This study emerged from an ongoing partnership between university researchers and the community of Rigolet, the Rigolet Inuit Community Government, and the NG. In 2006, the community of Rigolet and Nunatsiavut health representatives identified water safety and waterborne disease, including AGI, as regional climate-sensitive health priorities [27,33]. Since then, our team of university and community researchers, and government and NGO partners have worked together to investigate several community-identified dimensions of AGI, including the burden of disease, healthcare use, and climatic variables associated with AGI occurrence [1,24,30,33].

Considering the unethical practices that have characterized some past research in Inuit communities, our interdisciplinary team uses community-based and community-led participatory research approaches, in which decision-making and ownership are shared with the community, bi-directional knowledge sharing is promoted, and research findings are co-created and disseminated in a relevant and beneficial manner [27,3436]. Accordingly, this study was co-designed by an interdisciplinary team of Inuit and non-Inuit researchers, government representatives, and community leaders. The integration of community perspectives and Inuit knowledge was considered essential to the research process, and therefore ongoing active and meaningful community involvement was emphasized at all stages of the research process.

The Tri-Council Policy Statement on the ethical conduct of research involving the First Nations, Inuit, and Métis, was used as the ethics framework for this research [37]. In addition, the principles of respect, reciprocity, relevance, and responsibility, which are central to conducting research with Indigenous peoples [38], were also prioritized in this project, which helped to establish positive, stable, and trusting relationships among the team [27,3436]. Written informed consent was obtained from all interviewees and survey participants. Both quantitative and qualitative protocols were approved by the NG Research Advisory Committee, a committee of NG representatives that consults communities throughout the research approval process, and the Research Ethics Boards at the University of Guelph and McGill University. The Health Canada Research Ethics Board approved the use of the burden of illness surveys. The study was also formally approved by the Rigolet Inuit Community Government.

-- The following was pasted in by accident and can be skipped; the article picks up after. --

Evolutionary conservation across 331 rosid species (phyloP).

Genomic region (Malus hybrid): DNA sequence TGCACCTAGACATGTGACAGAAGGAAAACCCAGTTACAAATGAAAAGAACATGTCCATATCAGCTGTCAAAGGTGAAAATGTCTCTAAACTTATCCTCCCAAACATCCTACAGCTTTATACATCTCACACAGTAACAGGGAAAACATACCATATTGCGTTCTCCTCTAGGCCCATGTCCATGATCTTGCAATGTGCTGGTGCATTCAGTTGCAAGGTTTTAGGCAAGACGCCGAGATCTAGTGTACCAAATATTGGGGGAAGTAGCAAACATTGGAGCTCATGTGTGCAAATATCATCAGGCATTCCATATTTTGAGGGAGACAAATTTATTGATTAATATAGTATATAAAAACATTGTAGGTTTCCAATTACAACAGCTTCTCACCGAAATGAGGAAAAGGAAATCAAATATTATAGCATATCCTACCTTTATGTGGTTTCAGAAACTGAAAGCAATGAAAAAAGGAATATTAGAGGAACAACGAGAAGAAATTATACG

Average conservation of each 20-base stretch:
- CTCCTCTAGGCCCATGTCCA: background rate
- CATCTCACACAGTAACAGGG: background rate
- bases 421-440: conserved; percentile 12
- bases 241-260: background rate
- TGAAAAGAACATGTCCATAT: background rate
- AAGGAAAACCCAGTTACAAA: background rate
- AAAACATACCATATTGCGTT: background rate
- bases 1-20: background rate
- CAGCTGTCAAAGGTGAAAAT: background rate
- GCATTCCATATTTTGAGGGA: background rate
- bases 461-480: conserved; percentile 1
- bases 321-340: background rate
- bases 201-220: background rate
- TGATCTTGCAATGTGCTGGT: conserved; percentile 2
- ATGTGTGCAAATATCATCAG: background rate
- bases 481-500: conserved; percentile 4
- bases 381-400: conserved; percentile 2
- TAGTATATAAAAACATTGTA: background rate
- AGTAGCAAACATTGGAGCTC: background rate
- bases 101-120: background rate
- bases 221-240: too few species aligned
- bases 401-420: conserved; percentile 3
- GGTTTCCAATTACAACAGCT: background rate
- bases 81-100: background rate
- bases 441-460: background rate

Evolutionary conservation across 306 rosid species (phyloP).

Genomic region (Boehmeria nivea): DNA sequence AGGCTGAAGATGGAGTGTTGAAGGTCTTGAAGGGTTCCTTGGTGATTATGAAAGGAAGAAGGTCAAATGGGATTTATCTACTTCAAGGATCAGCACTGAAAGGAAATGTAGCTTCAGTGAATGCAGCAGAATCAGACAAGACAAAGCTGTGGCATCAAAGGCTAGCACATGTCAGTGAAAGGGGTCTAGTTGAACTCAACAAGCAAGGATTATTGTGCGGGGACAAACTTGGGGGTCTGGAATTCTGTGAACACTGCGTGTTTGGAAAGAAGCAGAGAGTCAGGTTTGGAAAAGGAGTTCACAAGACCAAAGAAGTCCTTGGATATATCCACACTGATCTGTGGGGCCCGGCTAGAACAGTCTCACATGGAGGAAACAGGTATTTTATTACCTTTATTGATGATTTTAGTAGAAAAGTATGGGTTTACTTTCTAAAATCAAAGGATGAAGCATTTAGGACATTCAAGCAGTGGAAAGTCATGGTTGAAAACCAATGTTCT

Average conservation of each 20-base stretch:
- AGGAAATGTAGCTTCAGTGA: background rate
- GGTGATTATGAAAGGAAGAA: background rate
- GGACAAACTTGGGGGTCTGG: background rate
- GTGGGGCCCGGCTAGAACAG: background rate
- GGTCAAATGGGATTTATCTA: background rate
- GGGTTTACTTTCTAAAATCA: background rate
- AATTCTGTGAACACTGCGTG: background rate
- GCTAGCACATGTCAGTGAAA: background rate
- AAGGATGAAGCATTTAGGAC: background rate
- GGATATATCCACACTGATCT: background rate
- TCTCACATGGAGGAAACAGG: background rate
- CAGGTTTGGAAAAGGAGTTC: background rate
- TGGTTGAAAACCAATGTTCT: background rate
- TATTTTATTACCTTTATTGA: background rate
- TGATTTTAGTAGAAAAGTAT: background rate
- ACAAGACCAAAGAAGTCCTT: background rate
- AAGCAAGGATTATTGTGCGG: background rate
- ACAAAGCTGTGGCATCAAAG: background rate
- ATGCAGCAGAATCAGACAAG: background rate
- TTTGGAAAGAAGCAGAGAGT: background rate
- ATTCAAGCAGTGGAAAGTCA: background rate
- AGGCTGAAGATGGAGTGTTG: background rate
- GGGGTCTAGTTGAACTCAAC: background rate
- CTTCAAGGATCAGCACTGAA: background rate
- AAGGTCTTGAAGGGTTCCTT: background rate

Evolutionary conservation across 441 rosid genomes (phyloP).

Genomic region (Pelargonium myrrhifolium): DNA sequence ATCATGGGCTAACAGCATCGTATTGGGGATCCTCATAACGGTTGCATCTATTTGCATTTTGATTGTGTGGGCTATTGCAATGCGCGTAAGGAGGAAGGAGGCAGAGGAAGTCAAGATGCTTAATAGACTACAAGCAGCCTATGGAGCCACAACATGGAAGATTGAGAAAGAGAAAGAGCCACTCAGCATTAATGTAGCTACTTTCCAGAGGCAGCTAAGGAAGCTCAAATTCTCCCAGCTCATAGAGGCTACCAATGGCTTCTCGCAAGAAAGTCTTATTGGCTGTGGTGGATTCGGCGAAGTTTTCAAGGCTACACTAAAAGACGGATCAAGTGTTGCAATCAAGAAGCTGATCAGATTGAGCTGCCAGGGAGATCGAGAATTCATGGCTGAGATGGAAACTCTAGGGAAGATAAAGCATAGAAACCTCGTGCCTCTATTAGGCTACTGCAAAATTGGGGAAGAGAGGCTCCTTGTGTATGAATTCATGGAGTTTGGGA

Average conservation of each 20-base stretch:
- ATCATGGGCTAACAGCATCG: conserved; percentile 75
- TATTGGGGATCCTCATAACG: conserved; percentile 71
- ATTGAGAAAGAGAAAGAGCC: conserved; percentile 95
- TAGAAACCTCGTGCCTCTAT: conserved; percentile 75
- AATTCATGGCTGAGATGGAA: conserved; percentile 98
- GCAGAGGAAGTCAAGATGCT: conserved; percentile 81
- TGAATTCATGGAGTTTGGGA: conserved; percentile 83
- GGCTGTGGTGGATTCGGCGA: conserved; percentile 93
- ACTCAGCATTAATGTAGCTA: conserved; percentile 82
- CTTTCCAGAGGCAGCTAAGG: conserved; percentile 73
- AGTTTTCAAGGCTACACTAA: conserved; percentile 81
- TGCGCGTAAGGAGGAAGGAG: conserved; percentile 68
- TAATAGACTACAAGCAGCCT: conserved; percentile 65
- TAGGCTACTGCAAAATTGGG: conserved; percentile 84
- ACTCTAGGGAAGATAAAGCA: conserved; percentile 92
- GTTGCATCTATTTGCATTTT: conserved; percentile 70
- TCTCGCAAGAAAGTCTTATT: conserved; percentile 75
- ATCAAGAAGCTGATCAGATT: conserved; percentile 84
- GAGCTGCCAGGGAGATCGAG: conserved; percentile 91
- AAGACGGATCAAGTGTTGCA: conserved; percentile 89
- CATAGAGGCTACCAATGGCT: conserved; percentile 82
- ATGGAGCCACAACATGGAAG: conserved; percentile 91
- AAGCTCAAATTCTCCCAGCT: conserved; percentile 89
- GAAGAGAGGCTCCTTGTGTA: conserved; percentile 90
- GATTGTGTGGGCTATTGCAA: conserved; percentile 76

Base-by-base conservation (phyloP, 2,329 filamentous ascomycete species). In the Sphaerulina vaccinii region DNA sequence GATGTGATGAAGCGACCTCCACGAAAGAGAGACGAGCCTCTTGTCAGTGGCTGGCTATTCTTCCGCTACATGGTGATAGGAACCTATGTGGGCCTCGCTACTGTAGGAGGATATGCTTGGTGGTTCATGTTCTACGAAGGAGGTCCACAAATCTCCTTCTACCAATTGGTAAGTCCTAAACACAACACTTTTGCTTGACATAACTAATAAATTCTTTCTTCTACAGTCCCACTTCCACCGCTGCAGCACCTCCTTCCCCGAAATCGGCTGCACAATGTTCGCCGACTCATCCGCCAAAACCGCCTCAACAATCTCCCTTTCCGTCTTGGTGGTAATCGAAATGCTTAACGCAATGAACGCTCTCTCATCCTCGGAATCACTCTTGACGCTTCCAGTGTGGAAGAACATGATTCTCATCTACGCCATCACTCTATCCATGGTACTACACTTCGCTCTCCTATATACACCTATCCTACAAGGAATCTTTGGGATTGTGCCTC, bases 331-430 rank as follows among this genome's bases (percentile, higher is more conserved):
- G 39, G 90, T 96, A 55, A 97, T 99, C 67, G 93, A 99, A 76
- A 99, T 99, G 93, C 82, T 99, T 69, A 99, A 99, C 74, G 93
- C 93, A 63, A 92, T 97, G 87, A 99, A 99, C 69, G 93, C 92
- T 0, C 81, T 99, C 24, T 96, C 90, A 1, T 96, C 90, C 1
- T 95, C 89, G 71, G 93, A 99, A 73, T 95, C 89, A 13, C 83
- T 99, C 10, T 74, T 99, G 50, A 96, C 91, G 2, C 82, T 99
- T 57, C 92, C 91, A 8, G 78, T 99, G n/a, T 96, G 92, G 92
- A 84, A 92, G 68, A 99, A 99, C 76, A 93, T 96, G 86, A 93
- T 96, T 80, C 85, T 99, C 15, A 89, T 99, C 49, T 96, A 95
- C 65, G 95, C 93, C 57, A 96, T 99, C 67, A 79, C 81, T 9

Qualitative Data Collection & Analysis

The qualitative portion of this study drew from fifteen qualitative in-depth interviews, two group interviews, and three key informant interviews conducted in Rigolet and Goose Bay in July 2015, and nine AGI-case interviews conducted in Rigolet in November 2012 (Table 1). All qualitative data were collected in-person alongside an Inuit research associate at a location agreed upon by the interviewees. All interviews were conducted in English according to participant preference. Interview guides were formally pre-tested by University of Guelph academics and NG partners, and were adapted where needed. The Inuit community research associate also piloted the interview guide in Rigolet with two community members. Locally-relevant terms for AGI, including ‘bad stomach,’ ‘stomach bug,’ and ‘stomach illness,’ were used throughout the interviews. Prompts were used if necessary to obtain additional information.

Table 1. Demographics of community in-depth, group, and AGI-case interviewees.

Community & group interviews.

Interviewees included residents from diverse backgrounds and positions within the Rigolet community. The community research associate used maximum variation sampling, which involves purposefully choosing a wide range of participants to obtain a variation on dimensions of interest, in order to maximize the diversity of perspectives and to obtain a comprehensive understanding of the topic [39]; however, participation was open to any interested individual in Rigolet. A combination of group and individual interviews was used to capitalize on the strengths of both approaches. Group interviews account for the Indigenous way of knowing, which is linked to process of individuals collectively constructing their understandings by experiencing their social being in relation to others [40]. Additionally, intragroup interactions inherent in group interviews can stimulate participants to consider and reflect upon forgotten or unconsidered details that would otherwise be overlooked [41]. However, individual perspectives may be silenced in group settings if participants choose to conform to the popular opinion rather than state their own perspectives [42,43]. In order to minimize this potential, the community research assistant carefully considered personalities and social factors, such as age, social status, and education level, when creating the groups to ensure that all participants would feel free to express their opinions and perspectives [4244]. Any prospective participant identified by the local Inuit research associate based on past research experience as particularly outspoken was interviewed individually. Consequently, by creating open and comfortable group interview environments, we were able to gain novel group insights which were subsequently complemented with individual perspectives from individual interviews [41,45]. These interviews were collaboratively conducted by the first author and Inuit research associate. Semi-structured interview guides [46] included open-ended questions capturing data on community health-seeking behaviours and the impacts of AGI on productivity, daily activities, mental well-being, and social welfare in order to gain an understanding of all indirect costs of AGI incurred by residents (S1 File). Individual interviews (n = 15) lasted a total of 311 minutes and group interviews (n = 8 interviewees) lasted a total of 50 minutes.